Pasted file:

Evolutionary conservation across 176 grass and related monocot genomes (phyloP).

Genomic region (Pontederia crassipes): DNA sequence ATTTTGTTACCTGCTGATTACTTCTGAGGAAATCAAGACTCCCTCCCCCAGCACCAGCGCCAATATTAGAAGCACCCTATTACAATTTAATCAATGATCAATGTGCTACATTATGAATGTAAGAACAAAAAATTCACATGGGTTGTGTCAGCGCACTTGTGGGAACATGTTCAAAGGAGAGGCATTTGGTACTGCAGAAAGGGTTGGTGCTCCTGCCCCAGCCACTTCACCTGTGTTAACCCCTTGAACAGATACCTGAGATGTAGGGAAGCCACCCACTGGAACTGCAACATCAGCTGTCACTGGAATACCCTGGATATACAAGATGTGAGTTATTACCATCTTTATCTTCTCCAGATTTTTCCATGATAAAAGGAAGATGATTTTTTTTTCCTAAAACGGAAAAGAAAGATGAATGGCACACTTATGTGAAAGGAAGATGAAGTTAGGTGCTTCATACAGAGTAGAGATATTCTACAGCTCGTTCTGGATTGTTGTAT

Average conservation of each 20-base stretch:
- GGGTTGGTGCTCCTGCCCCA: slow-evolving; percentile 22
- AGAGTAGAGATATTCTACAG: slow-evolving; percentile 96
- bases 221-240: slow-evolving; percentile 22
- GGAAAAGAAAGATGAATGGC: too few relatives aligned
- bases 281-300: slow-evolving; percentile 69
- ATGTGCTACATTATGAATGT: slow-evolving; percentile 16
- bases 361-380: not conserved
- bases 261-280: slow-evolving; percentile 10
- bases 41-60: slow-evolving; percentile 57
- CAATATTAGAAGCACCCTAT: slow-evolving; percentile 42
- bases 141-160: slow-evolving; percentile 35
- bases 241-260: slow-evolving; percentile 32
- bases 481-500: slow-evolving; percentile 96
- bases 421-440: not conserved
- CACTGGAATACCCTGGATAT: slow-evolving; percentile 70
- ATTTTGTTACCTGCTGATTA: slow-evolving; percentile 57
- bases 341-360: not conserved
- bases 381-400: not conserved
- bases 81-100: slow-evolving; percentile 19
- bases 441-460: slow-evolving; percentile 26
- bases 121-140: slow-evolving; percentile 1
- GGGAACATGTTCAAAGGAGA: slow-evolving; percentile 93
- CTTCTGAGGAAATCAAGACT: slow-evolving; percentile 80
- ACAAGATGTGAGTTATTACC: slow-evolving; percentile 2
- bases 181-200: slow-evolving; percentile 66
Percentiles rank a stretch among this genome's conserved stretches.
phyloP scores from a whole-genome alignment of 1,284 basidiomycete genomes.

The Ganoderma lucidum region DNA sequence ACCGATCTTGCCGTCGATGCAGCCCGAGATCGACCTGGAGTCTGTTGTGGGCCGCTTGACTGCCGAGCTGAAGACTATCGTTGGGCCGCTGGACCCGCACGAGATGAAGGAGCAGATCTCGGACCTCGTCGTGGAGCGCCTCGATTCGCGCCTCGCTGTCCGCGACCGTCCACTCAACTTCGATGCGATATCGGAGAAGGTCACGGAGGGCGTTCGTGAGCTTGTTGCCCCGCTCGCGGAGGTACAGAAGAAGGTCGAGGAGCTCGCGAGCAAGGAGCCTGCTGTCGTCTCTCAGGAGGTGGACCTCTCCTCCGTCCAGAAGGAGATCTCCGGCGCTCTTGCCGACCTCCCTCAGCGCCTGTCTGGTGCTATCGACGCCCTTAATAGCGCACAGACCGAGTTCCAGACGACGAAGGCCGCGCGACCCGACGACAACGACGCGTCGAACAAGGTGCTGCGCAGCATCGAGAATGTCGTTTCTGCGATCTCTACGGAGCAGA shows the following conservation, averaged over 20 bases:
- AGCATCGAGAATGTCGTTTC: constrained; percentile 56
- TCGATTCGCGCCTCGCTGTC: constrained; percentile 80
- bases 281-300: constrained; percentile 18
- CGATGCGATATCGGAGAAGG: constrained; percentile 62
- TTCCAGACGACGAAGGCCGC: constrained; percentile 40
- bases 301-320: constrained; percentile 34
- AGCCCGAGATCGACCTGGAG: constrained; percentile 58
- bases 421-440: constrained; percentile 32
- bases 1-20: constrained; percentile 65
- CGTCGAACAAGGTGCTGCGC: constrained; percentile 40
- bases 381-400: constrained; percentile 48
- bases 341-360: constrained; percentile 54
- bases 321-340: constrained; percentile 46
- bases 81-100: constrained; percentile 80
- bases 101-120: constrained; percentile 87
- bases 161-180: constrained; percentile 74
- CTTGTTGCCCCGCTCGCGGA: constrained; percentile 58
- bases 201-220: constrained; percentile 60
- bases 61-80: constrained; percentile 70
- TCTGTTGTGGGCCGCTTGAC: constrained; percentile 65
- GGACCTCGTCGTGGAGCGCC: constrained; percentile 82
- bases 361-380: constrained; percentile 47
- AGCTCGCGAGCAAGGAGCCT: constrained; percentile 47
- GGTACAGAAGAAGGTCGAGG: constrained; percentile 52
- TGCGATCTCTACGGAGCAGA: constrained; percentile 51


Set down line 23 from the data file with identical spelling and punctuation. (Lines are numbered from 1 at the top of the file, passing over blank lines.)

- bases 441-460: slow-evolving; percentile 26